Russians Blast Deeper Into Grozny
By Andrei Shukshin
MOSCOW (Reuters) - Russia said its troops blasted deeper
into the Chechen capital Grozny on Friday, smashing rebel
defenses, as the reins of power in Moscow passed from
President Boris Yeltsin to his Prime Minister Vladimir Putin.
Putin's role as engineer of the Chechnya campaign has
raised his popularity and Yeltsin's departure was likely to boost his chances in a
March presidential election. His generals have pledged to wrap up the Chechnya
campaign within three months.
Interfax news agency reported from Russia's regional military base in Mozdok, just
outside Chechnya, that Russian troops backed by a pro-Moscow militia had broken
the outer ring of rebel defenses in the shattered city.
It said Russian forces were pushing into the center from three directions with the
aim of separating Grozny into several zones to be combed later by police units.
Officers told Interfax troops had secured control over two city districts,
Staropromyslovsky and a part of Sunzhensky. Rebel fighters were reduced to small
groups moving about Grozny and taking temporary shelter in devastated buildings.
They said 2,500 rebels remained in a maze of Soviet-era concrete bunkers and
apartment blocks, protected by remote-controlled mines and artillery shells planted
under tanks of poisonous chemicals.
Interfax quoted the officers as saying a further week was required before Grozny
could be taken.
The rebel web site kavkaz.org said the Chechens in Grozny had counter-attacked,
inflicting heavy casualties.
Stranded Civilians Live In A Ghost Town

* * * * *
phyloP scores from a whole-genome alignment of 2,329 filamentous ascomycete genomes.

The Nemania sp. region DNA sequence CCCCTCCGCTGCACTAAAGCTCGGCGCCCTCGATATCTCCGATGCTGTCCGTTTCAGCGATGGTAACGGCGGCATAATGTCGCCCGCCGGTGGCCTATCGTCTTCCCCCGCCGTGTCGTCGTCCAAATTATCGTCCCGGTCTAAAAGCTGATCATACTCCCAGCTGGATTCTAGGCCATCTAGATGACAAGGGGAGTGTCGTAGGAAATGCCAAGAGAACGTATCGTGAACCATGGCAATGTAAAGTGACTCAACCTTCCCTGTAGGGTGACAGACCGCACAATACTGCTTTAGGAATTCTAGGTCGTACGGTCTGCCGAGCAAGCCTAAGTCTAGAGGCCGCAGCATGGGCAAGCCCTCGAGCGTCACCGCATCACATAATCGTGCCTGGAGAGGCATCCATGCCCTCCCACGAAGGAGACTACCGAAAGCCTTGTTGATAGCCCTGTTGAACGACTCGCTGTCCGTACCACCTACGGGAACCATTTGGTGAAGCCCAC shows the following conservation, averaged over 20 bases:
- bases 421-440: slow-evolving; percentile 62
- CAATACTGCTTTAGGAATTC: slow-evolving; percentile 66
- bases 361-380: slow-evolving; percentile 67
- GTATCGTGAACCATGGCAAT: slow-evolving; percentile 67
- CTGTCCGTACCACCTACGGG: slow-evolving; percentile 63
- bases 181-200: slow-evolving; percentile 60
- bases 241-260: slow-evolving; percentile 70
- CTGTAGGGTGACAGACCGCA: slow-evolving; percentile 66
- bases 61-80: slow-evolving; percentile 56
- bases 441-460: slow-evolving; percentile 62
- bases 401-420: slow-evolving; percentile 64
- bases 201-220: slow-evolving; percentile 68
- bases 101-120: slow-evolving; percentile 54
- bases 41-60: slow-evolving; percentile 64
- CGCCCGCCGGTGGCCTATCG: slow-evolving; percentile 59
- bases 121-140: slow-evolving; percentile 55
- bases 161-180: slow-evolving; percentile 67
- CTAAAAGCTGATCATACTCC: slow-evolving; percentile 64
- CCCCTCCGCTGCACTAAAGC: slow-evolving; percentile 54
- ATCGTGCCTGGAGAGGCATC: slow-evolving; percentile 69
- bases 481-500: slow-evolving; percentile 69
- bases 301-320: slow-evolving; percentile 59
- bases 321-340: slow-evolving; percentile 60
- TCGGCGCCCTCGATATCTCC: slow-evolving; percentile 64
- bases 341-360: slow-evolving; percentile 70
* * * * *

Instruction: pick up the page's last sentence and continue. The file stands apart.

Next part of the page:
As many as 40,000 civilians are believed to be stranded in Grozny, living mostly in
basements with little food or heat.
Footage of the city shot on Thursday and obtained by Reuters showed a ghost
town with barren streets strewn with rubble. Charred shells of houses shuddered
with every distant cannonade.
Two men, squinting after hours of confinement in a dark cellar, were chopping
wood for a stove to prepare whatever food could be found for a dozen women and
children in their care.
Valentina Baisongurova, in her 50s, said she had little choice but to remain in the
dank cellar where she and her children had been holed up for weeks.
``We have nowhere to go. My daughter told me: 'If we are to die, we are better
off dying at home,''' she said.
In a makeshift cellar hospital, Klavdiya Gemayeva, an elderly woman with deep
rings under her eyes, rose from what passed for a bed after treatment for a gash
on her forehead.
``They bomb, they strike wherever they want. They kill whoever remains here,''
she said in a weeping, halting voice.
West Hopes For End To War
Western leaders were swift to praise Yeltsin's achievements as president. Some
urged Putin to seize the moment and end Russia's military campaign in Chechnya.
French President Jacques Chirac appealed to Putin to ``fight for a return to
Italian Prime Minister Massimo D'Alema called for a peaceful solution to the conflict
``which respects human rights and ends the suffering of the civilian population.''
With control all but established over Chechnya's lowlands, Russian troops have
turned to the more daunting task of flushing out the rebels from mountain bases
Itar-Tass news agency said rebels had launched attacks to dislodge Russian
paratroops from a hill overlooking a road at the bottom of the Argun gorge which
links Chechnya to ex-Soviet Georgia. The rebels had used the road as a supply
Interfax said fighting was also raging in Vedeno region, southeast of Grozny, where
troops were shelling rebels holed up in concrete bunkers. Vedeno is the site of a
big rebel base.
Russia launched the Chechnya campaign in response to incursions by Muslim
militants into a neighboring region. Moscow also accuses the rebels of staging
bomb explosions in Russian cities, an allegation denied by the Chechens.